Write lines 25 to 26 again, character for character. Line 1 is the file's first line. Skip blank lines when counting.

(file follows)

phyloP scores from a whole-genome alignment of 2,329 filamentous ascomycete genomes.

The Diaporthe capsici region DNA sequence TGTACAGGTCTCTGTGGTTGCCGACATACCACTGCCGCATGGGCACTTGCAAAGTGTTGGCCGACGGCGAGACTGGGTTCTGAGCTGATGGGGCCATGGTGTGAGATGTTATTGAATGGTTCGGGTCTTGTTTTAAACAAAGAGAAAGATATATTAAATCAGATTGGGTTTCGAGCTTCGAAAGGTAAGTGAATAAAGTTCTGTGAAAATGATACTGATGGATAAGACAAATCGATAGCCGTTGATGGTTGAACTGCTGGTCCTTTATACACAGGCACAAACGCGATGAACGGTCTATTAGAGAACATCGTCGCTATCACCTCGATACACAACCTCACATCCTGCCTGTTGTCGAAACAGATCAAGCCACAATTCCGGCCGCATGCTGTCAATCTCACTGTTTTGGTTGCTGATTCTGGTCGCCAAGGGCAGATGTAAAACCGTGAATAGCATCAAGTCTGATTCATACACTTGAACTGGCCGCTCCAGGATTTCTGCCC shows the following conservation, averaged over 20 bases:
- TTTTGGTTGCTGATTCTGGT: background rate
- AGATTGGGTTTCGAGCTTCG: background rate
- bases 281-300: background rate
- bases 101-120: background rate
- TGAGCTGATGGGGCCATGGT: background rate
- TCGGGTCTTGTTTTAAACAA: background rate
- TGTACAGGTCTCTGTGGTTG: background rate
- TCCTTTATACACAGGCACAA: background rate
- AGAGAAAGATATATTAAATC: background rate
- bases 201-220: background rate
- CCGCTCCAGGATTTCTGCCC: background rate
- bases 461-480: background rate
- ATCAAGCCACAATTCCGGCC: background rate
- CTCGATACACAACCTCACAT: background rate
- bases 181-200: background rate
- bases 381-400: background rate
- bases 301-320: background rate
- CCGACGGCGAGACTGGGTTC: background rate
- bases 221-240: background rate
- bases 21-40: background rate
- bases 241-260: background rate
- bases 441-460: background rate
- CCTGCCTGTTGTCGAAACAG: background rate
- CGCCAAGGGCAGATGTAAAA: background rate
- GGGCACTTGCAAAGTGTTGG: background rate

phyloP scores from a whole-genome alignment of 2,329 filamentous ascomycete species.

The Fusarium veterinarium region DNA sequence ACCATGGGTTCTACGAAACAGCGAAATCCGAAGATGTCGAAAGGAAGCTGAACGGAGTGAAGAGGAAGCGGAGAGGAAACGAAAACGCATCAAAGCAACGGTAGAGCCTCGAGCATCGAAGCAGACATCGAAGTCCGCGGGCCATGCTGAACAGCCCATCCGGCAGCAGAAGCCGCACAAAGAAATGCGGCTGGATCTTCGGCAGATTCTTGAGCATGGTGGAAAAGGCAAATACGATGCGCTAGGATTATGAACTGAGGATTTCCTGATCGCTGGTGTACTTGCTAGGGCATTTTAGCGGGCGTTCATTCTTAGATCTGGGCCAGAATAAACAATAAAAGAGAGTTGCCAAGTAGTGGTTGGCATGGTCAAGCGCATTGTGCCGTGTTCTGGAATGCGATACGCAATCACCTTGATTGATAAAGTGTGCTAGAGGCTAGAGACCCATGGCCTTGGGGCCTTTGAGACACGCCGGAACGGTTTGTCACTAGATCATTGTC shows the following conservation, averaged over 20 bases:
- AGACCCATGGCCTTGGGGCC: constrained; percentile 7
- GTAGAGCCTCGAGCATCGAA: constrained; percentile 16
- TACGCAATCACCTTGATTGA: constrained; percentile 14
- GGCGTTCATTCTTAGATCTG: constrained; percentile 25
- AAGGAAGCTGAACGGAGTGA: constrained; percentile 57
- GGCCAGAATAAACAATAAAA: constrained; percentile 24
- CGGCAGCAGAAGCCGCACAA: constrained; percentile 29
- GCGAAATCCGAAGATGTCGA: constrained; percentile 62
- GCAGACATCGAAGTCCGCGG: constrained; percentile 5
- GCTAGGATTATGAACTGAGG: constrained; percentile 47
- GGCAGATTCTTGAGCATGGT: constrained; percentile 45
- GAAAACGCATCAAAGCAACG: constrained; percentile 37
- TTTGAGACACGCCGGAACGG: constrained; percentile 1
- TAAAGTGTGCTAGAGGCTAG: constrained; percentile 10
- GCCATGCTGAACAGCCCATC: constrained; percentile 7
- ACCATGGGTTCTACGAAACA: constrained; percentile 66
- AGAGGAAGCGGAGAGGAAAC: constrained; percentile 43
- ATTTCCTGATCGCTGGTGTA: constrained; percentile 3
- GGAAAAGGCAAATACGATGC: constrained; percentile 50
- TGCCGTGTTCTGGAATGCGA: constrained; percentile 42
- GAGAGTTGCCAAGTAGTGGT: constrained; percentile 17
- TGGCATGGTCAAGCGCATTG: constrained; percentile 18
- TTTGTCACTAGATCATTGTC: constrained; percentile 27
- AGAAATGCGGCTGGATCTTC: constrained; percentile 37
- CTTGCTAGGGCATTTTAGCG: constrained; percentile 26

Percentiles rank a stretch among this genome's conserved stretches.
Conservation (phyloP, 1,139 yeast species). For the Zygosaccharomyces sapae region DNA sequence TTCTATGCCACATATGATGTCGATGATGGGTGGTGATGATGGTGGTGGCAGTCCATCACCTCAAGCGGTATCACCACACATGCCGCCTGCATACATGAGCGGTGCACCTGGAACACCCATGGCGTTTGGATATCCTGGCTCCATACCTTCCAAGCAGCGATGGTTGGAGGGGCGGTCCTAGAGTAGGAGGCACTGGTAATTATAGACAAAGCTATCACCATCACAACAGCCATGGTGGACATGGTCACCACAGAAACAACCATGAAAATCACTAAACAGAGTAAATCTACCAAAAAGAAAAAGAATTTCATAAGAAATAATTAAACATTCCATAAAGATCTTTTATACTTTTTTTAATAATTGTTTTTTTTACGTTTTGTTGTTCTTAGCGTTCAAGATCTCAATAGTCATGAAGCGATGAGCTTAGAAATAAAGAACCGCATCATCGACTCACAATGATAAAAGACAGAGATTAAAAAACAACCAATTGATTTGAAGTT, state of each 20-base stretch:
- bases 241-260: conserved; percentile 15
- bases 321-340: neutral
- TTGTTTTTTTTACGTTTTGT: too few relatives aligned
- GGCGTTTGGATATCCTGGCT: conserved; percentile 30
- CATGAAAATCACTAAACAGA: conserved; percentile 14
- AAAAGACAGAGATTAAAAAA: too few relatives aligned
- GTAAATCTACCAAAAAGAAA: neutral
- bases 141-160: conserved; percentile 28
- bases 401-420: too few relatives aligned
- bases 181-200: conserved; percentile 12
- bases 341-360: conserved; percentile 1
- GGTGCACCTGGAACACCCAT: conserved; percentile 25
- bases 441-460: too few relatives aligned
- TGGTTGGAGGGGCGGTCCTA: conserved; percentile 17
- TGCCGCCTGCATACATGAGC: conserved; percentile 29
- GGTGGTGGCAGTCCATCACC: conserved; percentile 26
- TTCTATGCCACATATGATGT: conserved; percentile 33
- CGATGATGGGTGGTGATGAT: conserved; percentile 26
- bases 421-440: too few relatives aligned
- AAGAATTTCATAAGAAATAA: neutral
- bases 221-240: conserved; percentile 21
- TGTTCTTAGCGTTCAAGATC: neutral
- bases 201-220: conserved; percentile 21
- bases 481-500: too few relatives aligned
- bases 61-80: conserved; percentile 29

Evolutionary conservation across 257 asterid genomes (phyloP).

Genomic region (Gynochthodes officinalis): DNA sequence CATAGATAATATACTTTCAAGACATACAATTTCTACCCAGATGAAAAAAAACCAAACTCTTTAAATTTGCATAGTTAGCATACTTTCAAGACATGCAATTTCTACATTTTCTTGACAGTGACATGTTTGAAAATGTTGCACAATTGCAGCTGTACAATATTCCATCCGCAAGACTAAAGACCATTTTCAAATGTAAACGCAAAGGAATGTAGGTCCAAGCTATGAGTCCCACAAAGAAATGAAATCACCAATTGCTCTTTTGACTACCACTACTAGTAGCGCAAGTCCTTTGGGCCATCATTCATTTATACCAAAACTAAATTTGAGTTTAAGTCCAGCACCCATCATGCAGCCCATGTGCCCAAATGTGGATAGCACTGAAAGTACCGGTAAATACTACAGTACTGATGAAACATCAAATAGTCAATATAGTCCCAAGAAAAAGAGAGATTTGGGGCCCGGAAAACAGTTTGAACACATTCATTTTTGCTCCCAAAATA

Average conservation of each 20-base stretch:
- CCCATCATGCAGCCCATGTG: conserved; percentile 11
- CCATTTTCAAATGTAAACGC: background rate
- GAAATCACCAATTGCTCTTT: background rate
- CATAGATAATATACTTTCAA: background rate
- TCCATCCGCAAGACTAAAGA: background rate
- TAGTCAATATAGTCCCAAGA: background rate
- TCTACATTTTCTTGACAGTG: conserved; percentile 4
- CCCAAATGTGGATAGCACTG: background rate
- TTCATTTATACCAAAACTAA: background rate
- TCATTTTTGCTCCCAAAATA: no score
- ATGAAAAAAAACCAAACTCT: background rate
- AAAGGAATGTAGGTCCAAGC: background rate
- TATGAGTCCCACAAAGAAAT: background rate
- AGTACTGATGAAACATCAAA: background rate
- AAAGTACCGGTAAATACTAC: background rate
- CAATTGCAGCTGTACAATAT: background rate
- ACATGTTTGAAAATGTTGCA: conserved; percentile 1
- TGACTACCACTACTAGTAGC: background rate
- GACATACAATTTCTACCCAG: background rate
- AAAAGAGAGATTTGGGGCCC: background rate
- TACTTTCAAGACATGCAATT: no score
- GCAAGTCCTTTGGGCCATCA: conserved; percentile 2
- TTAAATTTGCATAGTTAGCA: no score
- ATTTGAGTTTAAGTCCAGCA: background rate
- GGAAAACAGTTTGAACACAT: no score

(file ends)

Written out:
- CCTGCCTGTTGTCGAAACAG: background rate
- CGCCAAGGGCAGATGTAAAA: background rate